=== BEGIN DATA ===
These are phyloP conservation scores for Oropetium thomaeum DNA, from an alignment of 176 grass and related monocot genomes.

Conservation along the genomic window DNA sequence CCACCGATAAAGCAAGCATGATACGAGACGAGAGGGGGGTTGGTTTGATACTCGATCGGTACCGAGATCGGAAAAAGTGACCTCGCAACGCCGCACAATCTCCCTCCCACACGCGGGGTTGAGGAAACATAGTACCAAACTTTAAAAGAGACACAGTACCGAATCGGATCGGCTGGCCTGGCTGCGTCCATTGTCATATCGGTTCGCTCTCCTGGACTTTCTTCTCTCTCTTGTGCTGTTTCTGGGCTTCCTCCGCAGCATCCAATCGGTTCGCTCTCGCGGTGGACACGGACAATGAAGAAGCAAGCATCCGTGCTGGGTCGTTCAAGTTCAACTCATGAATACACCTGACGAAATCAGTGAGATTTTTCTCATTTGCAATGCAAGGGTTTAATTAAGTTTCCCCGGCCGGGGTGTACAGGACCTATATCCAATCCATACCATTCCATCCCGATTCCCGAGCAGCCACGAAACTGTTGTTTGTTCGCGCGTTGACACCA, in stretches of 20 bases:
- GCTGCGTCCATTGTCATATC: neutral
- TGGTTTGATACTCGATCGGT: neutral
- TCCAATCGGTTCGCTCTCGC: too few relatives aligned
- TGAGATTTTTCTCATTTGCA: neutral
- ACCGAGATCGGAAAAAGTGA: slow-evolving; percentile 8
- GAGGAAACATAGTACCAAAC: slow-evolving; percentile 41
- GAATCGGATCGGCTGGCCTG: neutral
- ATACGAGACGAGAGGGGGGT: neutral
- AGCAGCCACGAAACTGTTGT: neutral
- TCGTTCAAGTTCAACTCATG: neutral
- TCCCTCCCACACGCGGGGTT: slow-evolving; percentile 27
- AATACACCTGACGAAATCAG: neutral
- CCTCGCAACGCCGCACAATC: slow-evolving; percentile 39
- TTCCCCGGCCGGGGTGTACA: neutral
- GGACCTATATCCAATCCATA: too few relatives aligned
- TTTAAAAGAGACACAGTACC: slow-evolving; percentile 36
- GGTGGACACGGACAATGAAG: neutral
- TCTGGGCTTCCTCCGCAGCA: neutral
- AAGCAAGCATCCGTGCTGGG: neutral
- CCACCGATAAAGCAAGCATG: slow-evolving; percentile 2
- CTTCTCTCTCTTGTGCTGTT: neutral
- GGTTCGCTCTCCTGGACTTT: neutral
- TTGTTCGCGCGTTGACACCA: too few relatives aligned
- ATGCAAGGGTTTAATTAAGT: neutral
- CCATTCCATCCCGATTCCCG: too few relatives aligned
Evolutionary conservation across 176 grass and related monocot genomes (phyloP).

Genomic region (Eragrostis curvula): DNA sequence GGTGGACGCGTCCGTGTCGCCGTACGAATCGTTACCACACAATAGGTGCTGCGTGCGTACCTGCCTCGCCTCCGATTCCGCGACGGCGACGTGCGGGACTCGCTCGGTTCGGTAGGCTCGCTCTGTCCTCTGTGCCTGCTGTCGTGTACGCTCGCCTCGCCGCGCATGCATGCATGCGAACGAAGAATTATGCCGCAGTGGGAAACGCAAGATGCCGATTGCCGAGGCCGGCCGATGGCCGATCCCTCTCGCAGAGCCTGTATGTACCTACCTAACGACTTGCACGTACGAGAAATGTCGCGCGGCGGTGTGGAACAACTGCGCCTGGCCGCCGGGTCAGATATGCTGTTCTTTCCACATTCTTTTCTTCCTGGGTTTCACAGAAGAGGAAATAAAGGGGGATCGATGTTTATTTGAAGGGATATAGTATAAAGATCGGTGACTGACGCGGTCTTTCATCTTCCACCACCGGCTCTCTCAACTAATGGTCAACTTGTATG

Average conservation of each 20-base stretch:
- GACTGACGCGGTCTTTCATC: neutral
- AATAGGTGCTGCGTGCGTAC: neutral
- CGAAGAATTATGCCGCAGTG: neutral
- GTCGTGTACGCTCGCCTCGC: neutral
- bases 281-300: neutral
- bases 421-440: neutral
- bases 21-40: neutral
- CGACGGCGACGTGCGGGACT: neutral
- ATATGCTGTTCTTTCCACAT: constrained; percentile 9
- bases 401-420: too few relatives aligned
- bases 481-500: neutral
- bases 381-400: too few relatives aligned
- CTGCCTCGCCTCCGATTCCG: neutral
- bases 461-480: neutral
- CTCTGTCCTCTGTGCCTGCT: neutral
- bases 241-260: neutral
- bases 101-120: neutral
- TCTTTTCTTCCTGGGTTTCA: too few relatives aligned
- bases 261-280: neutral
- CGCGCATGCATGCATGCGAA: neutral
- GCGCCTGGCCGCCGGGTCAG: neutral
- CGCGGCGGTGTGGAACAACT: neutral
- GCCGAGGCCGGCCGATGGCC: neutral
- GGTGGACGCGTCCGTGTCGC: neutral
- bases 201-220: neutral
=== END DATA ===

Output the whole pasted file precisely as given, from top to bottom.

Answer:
These are phyloP conservation scores for Oropetium thomaeum DNA, from an alignment of 176 grass and related monocot genomes.

Conservation along the genomic window DNA sequence CCACCGATAAAGCAAGCATGATACGAGACGAGAGGGGGGTTGGTTTGATACTCGATCGGTACCGAGATCGGAAAAAGTGACCTCGCAACGCCGCACAATCTCCCTCCCACACGCGGGGTTGAGGAAACATAGTACCAAACTTTAAAAGAGACACAGTACCGAATCGGATCGGCTGGCCTGGCTGCGTCCATTGTCATATCGGTTCGCTCTCCTGGACTTTCTTCTCTCTCTTGTGCTGTTTCTGGGCTTCCTCCGCAGCATCCAATCGGTTCGCTCTCGCGGTGGACACGGACAATGAAGAAGCAAGCATCCGTGCTGGGTCGTTCAAGTTCAACTCATGAATACACCTGACGAAATCAGTGAGATTTTTCTCATTTGCAATGCAAGGGTTTAATTAAGTTTCCCCGGCCGGGGTGTACAGGACCTATATCCAATCCATACCATTCCATCCCGATTCCCGAGCAGCCACGAAACTGTTGTTTGTTCGCGCGTTGACACCA, in stretches of 20 bases:
- GCTGCGTCCATTGTCATATC: neutral
- TGGTTTGATACTCGATCGGT: neutral
- TCCAATCGGTTCGCTCTCGC: too few relatives aligned
- TGAGATTTTTCTCATTTGCA: neutral
- ACCGAGATCGGAAAAAGTGA: slow-evolving; percentile 8
- GAGGAAACATAGTACCAAAC: slow-evolving; percentile 41
- GAATCGGATCGGCTGGCCTG: neutral
- ATACGAGACGAGAGGGGGGT: neutral
- AGCAGCCACGAAACTGTTGT: neutral
- TCGTTCAAGTTCAACTCATG: neutral
- TCCCTCCCACACGCGGGGTT: slow-evolving; percentile 27
- AATACACCTGACGAAATCAG: neutral
- CCTCGCAACGCCGCACAATC: slow-evolving; percentile 39
- TTCCCCGGCCGGGGTGTACA: neutral
- GGACCTATATCCAATCCATA: too few relatives aligned
- TTTAAAAGAGACACAGTACC: slow-evolving; percentile 36
- GGTGGACACGGACAATGAAG: neutral
- TCTGGGCTTCCTCCGCAGCA: neutral
- AAGCAAGCATCCGTGCTGGG: neutral
- CCACCGATAAAGCAAGCATG: slow-evolving; percentile 2
- CTTCTCTCTCTTGTGCTGTT: neutral
- GGTTCGCTCTCCTGGACTTT: neutral
- TTGTTCGCGCGTTGACACCA: too few relatives aligned
- ATGCAAGGGTTTAATTAAGT: neutral
- CCATTCCATCCCGATTCCCG: too few relatives aligned
Evolutionary conservation across 176 grass and related monocot genomes (phyloP).

Genomic region (Eragrostis curvula): DNA sequence GGTGGACGCGTCCGTGTCGCCGTACGAATCGTTACCACACAATAGGTGCTGCGTGCGTACCTGCCTCGCCTCCGATTCCGCGACGGCGACGTGCGGGACTCGCTCGGTTCGGTAGGCTCGCTCTGTCCTCTGTGCCTGCTGTCGTGTACGCTCGCCTCGCCGCGCATGCATGCATGCGAACGAAGAATTATGCCGCAGTGGGAAACGCAAGATGCCGATTGCCGAGGCCGGCCGATGGCCGATCCCTCTCGCAGAGCCTGTATGTACCTACCTAACGACTTGCACGTACGAGAAATGTCGCGCGGCGGTGTGGAACAACTGCGCCTGGCCGCCGGGTCAGATATGCTGTTCTTTCCACATTCTTTTCTTCCTGGGTTTCACAGAAGAGGAAATAAAGGGGGATCGATGTTTATTTGAAGGGATATAGTATAAAGATCGGTGACTGACGCGGTCTTTCATCTTCCACCACCGGCTCTCTCAACTAATGGTCAACTTGTATG

Average conservation of each 20-base stretch:
- GACTGACGCGGTCTTTCATC: neutral
- AATAGGTGCTGCGTGCGTAC: neutral
- CGAAGAATTATGCCGCAGTG: neutral
- GTCGTGTACGCTCGCCTCGC: neutral
- bases 281-300: neutral
- bases 421-440: neutral
- bases 21-40: neutral
- CGACGGCGACGTGCGGGACT: neutral
- ATATGCTGTTCTTTCCACAT: constrained; percentile 9
- bases 401-420: too few relatives aligned
- bases 481-500: neutral
- bases 381-400: too few relatives aligned
- CTGCCTCGCCTCCGATTCCG: neutral
- bases 461-480: neutral
- CTCTGTCCTCTGTGCCTGCT: neutral
- bases 241-260: neutral
- bases 101-120: neutral
- TCTTTTCTTCCTGGGTTTCA: too few relatives aligned
- bases 261-280: neutral
- CGCGCATGCATGCATGCGAA: neutral
- GCGCCTGGCCGCCGGGTCAG: neutral
- CGCGGCGGTGTGGAACAACT: neutral
- GCCGAGGCCGGCCGATGGCC: neutral
- GGTGGACGCGTCCGTGTCGC: neutral
- bases 201-220: neutral